This is a blog dedicated to a personal interpretation of political news of the day. I attempt to be as knowledgeable as possible before commenting and committing my thoughts to a day's communication.

Monday, February 15, 2016

Back To Iraq

"In Iraq, I can find a girl to marry. And my mom is here."
"In Europe, I was isolated. Life in Europe was not what we were expecting. I have no job here, and I never finished school. I thought of a better future there -- that I would find a better job, that I could continue my studies, earn more money."
"I was crying the first day I arrived in Finland. Crying of happiness."
Mohammed al-Jabiry, 23, Iraqi migrant, Baghdad

"Our dream was to leave the country [Iraq].
"I was expecting them to give me a house, a good job, so I could have a better life."
"In the early days when we arrived, the people were impressed with us. They were taking pictures of us, inviting us into their homes. They liked our brown skin and our dark hair."
"It [Belgium] was very green and clean. It was beautiful. Even the people's morals -- they all respected us. Everyone said 'bonjour' to me every morning. It was 99.9 percent different from Baghdad. People here all talk in a sectarian way: He's Sunni, he's Shiite, he's Kurdish."
"I now consider the journey as something that was fun. I don't regret it."
Haitham Abdulatif, 48, Iraqi migrant to Belgium
Ahmed Ensaif, the brother of a group of refugees who traveled to Germany, is pictured in Baghdad on Dec. 14, 2015. (Ali Arkady/ VII Mentor Program/For The Washington Post)

But he did return back home to Iraq. He thought if he left Iraq and went elsewhere to live, like his aunt and cousin whose new home is the United States, his life would be improved. "They are comfortable. They are safe. There are job opportunities", he said of them. So why not for him? He owned a Mercedes, in Baghdad. He sold it and gained $8,000 to finance his journey. Taking his ten year-old daughter with him, he set out for Europe.

He had been an officer in the Iraqi army before the U.S.-led invasion. With the unseating of Iraqi dictator Saddam Hussein, Mr. Abdulatif lost his position, was forced to leave the army. Left without a pension, and without employment he looked elsewhere for his future. During the sectarian civil war that followed the 2004 invasion of his country his three brothers were killed. He saw no prospects for his advancing into the future with some measure of stability.

His expectations on arriving in Belgium he now sees as completely unrealistic. It was an iteration of the old 'streets paved with gold' that Europe's poor in the early 20th, late 19th centuries thought of when the prospect of immigrating to the United States consumed their minds. That in escaping the poverty and hopelessness of their lives in Europe they would be trading in that sad and sorry state for a new arrival in a new country with a booming economy and well-paid jobs for anyone. Mr. Abdulatif and others like him found opportunities wanting on their European arrival.

So they returned from whence they came. Just as Mohammed al-Jabiry did. He did a pro-and-con exercise in his head, comparing life in a refugee center in Finland to what he had left behind in Baghdad. When the pros weighed heavily in favour of returning home, he did just that. And it was not just these two men, but many others. The allure of reports of eased passage to Europe through Turkey lured tens of thousands of Iraqis to join Syrian refugees, Africans and Afghans in the flood to the Continent.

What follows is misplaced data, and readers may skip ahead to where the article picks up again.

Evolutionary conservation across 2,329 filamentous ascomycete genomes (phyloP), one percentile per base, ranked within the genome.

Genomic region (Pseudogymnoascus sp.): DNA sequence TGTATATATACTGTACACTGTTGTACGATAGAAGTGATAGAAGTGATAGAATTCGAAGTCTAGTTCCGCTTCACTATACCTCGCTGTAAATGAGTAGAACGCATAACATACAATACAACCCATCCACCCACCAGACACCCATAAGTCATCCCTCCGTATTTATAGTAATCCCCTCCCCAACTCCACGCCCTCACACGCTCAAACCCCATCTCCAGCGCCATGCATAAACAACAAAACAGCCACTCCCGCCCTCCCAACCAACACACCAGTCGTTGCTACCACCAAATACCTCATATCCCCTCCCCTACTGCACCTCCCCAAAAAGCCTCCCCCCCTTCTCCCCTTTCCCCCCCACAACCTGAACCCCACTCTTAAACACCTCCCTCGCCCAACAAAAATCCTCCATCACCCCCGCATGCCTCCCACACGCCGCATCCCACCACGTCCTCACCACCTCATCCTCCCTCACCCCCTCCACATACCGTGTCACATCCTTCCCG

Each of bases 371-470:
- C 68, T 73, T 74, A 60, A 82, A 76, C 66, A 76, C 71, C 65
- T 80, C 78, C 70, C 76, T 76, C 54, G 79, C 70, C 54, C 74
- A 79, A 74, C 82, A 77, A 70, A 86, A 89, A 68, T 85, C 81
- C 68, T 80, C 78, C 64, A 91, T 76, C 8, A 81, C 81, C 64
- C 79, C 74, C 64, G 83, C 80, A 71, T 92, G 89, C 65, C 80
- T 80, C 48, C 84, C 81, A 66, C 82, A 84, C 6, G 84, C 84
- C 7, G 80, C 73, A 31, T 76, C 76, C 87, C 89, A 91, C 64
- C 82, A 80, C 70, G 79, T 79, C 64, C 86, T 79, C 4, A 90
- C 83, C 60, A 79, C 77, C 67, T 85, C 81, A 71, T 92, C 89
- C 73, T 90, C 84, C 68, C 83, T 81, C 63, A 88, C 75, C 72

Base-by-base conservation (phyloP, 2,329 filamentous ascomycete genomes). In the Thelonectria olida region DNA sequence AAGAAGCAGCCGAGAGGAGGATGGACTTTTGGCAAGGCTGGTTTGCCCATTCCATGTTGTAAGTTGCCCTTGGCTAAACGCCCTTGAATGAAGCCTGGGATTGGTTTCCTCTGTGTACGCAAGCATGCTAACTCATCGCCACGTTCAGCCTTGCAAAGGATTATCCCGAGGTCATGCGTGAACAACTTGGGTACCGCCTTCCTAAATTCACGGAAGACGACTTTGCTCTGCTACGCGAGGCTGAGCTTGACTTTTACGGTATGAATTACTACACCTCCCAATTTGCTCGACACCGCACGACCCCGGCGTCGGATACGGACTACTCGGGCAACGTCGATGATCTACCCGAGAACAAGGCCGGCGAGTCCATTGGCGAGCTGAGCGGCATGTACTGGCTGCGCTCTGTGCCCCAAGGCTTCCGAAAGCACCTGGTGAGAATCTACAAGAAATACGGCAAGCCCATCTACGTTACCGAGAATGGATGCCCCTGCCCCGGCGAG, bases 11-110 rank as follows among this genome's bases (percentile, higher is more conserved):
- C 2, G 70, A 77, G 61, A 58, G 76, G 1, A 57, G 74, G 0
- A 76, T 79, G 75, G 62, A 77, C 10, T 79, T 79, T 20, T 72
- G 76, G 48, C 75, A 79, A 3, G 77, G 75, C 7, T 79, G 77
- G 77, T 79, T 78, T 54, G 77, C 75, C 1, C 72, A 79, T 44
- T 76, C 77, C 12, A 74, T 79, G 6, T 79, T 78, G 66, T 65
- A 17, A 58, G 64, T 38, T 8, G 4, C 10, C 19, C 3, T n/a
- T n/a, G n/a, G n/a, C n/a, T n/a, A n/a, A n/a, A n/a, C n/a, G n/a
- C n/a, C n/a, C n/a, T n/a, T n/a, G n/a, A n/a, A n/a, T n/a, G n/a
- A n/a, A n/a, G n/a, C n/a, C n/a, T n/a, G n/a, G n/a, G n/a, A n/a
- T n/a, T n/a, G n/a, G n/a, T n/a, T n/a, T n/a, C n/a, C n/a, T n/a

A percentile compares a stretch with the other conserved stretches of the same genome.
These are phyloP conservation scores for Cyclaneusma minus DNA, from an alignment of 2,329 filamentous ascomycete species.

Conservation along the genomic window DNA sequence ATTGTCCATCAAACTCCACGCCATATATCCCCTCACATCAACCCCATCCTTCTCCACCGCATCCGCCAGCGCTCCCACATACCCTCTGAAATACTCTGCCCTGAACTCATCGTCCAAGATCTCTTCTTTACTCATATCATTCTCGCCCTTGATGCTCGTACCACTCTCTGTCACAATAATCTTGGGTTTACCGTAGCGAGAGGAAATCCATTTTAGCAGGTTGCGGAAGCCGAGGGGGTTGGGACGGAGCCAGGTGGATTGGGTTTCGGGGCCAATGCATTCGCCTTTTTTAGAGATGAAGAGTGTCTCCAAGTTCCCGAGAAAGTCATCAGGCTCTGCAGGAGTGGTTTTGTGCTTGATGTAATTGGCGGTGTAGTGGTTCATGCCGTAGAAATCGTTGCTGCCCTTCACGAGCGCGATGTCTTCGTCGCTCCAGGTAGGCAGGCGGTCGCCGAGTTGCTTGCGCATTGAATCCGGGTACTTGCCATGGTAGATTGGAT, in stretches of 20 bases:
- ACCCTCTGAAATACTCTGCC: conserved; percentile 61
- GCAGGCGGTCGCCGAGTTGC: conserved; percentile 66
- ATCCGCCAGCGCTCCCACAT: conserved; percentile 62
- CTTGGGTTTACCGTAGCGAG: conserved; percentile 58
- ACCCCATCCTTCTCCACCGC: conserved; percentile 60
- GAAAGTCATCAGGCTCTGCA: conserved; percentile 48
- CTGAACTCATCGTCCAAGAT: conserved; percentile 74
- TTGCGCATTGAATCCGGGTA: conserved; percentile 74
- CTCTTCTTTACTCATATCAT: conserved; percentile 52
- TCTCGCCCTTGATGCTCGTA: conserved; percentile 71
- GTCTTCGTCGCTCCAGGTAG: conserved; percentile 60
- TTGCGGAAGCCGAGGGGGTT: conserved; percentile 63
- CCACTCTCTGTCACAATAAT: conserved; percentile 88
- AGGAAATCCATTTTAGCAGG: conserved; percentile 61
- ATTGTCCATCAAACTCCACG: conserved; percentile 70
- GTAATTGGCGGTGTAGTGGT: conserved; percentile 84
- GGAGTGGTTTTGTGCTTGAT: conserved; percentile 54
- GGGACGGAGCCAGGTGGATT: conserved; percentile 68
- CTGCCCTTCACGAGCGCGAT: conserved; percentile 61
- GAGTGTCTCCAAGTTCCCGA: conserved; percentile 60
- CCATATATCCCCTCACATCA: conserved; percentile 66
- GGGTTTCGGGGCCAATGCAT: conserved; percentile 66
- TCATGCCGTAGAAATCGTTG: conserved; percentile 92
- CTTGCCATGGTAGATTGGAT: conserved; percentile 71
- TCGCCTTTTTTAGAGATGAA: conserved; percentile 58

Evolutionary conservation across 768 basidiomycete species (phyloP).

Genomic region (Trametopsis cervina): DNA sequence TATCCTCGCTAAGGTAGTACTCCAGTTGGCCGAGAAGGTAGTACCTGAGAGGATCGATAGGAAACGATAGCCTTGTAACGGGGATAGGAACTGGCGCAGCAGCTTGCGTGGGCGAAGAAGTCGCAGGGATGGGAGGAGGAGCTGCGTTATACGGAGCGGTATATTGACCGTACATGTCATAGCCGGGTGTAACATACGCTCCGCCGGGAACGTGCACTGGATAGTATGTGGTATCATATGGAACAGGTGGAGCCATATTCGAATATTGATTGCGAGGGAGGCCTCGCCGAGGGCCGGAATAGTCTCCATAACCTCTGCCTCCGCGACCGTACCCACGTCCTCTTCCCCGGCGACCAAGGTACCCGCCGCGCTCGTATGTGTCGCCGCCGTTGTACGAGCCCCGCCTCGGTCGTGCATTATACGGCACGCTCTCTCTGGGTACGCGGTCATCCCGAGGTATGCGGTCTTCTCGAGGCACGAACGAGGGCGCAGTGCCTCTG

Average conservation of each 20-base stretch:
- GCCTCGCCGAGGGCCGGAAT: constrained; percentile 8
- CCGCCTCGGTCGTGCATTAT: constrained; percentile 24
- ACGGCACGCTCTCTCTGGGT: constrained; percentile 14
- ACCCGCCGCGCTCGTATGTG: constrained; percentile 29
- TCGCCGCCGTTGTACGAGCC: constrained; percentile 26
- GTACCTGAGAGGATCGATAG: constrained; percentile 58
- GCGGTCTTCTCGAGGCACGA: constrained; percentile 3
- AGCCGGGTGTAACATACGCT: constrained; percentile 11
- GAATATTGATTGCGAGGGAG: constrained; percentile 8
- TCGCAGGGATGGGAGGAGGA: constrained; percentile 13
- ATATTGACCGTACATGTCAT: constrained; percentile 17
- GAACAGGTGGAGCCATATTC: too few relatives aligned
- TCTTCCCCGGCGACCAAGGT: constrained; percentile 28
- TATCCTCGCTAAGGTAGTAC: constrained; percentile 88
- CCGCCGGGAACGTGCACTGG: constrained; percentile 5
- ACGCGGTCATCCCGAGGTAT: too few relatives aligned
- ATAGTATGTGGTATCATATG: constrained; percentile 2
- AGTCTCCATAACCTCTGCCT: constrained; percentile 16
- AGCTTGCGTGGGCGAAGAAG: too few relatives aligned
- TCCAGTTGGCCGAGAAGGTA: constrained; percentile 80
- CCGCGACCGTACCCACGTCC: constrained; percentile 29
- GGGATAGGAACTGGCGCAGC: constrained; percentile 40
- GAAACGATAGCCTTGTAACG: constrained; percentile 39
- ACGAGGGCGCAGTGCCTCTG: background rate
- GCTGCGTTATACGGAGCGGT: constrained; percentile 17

Now a reverse flood is taking place with thousands of Iraqis deciding they had left too hastily. The original warm reception had surrendered to suspicion in the wake of the Paris terrorist attacks and the New Year's Eve swarming of women in Munich by a thousand Arab men who were playing their predatory game of sexual harassment. And even while thousands of Iraqis are returning home in disappointment, the tide of others risking their all to leave the Middle East in favour of Europe is ongoing.

One Iraqi man posted a Facebook advisory: "I'm just waiting for my flight to Baghdad, and I will be back soon. I would advise everyone not to take the risk and come to Europe." According to the International Organization for Migration, about 3,500 Iraqis were aided by them to return home in 2015, representing a modest proportion of those who are returning, sometimes with the assistance of local governments or Iraqi Embassy staffs located in European countries.

Many of those returning are completely without financial resources, which were drained by the expenses related to smugglers. From leaving Turkey, to the sea voyage to Greece, all taking their financial toll. The disappointments were many. Like Mr. Abdulatif whose $8,000 was quickly dissipated. And the food that he was exposed to was unpalatable to him. The search for a place to live, for a job that would pay decently would be time-consuming with no guarantees of success.

Leading him to finally approach authorities to tell them "I want to go to Iraq. They were surprised", he said. "But I told them I'd rather die in my country than die outside in a strange country."
"My dream since I was a child was to go to Europe. I was imagining a beautiful life, a secure life, with an apartment and a salary."
"It was a boring life there. Their food — even a cat wouldn’t eat it. I went to Europe and discovered Europe is just an idea. Really, it’s just like Bab al-Sharji [a Baghdad market]."
"If I was in danger, I wouldn’t have come back."
Faisal Uday Faisal 25, Iraqi migrant to Sweden

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